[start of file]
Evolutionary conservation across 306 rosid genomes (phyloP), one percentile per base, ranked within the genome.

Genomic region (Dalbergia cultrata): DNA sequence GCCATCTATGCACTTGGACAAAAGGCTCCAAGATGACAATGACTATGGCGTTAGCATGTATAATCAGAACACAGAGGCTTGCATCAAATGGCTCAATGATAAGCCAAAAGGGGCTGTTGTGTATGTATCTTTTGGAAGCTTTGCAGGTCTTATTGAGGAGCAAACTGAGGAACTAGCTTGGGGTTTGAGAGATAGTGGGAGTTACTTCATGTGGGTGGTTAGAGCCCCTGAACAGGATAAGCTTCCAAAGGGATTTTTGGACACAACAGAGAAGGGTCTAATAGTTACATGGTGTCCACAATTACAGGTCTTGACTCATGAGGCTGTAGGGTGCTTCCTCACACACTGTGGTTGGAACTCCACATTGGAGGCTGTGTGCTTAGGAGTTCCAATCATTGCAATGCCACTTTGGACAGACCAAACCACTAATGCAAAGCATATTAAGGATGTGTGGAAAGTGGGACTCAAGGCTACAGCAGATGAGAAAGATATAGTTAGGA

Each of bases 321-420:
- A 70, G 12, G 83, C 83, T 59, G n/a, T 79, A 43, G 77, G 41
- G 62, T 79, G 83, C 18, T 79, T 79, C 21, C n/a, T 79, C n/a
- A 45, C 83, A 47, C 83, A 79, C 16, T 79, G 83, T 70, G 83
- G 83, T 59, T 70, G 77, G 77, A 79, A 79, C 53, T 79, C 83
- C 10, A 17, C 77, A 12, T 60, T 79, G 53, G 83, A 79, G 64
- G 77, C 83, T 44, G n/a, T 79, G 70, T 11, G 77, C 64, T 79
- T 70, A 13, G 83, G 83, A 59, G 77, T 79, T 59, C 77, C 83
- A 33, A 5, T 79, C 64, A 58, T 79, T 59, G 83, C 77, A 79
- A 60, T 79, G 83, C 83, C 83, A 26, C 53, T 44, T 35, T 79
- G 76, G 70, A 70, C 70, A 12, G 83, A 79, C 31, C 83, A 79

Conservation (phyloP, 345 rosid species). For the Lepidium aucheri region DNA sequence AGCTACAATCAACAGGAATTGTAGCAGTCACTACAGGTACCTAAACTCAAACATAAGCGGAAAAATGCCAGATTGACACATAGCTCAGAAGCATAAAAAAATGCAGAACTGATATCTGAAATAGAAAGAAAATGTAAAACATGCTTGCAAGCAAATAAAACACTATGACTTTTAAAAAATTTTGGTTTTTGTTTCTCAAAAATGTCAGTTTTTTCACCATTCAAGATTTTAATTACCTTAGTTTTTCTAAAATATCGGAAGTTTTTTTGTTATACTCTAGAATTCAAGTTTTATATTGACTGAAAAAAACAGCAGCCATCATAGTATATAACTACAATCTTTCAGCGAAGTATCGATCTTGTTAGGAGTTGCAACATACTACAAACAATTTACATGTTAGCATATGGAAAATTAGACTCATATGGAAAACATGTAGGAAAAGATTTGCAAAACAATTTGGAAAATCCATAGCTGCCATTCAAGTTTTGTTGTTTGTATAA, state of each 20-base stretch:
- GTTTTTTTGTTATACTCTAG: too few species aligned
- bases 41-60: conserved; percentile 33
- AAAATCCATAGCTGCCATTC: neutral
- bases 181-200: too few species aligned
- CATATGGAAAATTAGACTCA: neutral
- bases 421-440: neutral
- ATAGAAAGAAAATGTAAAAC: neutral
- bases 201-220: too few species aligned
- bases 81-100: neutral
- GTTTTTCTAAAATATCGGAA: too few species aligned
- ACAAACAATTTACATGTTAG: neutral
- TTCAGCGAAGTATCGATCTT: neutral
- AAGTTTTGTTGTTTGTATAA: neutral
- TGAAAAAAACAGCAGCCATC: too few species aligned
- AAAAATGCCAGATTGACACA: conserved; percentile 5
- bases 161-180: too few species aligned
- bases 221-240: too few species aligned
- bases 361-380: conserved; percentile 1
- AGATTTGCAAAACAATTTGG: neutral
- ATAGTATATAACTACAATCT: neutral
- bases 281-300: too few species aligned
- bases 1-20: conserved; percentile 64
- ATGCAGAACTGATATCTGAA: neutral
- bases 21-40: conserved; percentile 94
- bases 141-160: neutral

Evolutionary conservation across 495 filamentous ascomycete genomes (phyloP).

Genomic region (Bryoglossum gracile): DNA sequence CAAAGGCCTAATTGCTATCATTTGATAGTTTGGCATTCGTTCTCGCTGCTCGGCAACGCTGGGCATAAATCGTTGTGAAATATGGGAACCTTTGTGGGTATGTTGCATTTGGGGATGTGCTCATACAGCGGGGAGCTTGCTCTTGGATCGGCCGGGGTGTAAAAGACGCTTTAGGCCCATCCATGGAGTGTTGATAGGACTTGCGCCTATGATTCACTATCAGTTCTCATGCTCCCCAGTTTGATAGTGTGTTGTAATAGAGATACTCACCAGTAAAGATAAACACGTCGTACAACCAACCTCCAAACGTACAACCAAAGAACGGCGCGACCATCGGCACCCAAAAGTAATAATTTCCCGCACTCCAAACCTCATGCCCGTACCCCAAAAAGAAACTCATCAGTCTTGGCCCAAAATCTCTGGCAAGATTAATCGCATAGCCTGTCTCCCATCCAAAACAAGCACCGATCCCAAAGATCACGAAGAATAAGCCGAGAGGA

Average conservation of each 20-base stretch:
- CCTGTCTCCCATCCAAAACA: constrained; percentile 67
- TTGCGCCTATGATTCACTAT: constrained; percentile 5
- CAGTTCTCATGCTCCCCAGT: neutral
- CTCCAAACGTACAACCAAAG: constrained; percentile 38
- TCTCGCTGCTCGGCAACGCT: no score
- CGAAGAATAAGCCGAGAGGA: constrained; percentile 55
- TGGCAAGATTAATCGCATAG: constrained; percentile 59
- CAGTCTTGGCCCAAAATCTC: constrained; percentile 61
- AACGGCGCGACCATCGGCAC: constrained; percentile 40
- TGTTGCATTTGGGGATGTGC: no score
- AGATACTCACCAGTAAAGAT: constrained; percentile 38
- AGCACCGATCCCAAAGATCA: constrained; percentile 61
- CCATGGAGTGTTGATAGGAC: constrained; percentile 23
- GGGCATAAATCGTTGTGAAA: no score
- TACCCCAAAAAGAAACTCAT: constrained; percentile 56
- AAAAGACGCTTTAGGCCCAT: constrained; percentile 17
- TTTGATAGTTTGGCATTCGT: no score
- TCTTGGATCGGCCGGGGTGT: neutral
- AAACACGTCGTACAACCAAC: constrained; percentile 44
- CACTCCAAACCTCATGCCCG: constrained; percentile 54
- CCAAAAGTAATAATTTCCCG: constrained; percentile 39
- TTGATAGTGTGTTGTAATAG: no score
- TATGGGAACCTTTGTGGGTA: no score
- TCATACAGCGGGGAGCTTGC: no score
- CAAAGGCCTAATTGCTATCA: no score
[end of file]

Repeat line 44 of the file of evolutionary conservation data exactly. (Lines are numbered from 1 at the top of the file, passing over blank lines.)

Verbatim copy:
- TTGCGCCTATGATTCACTAT: constrained; percentile 5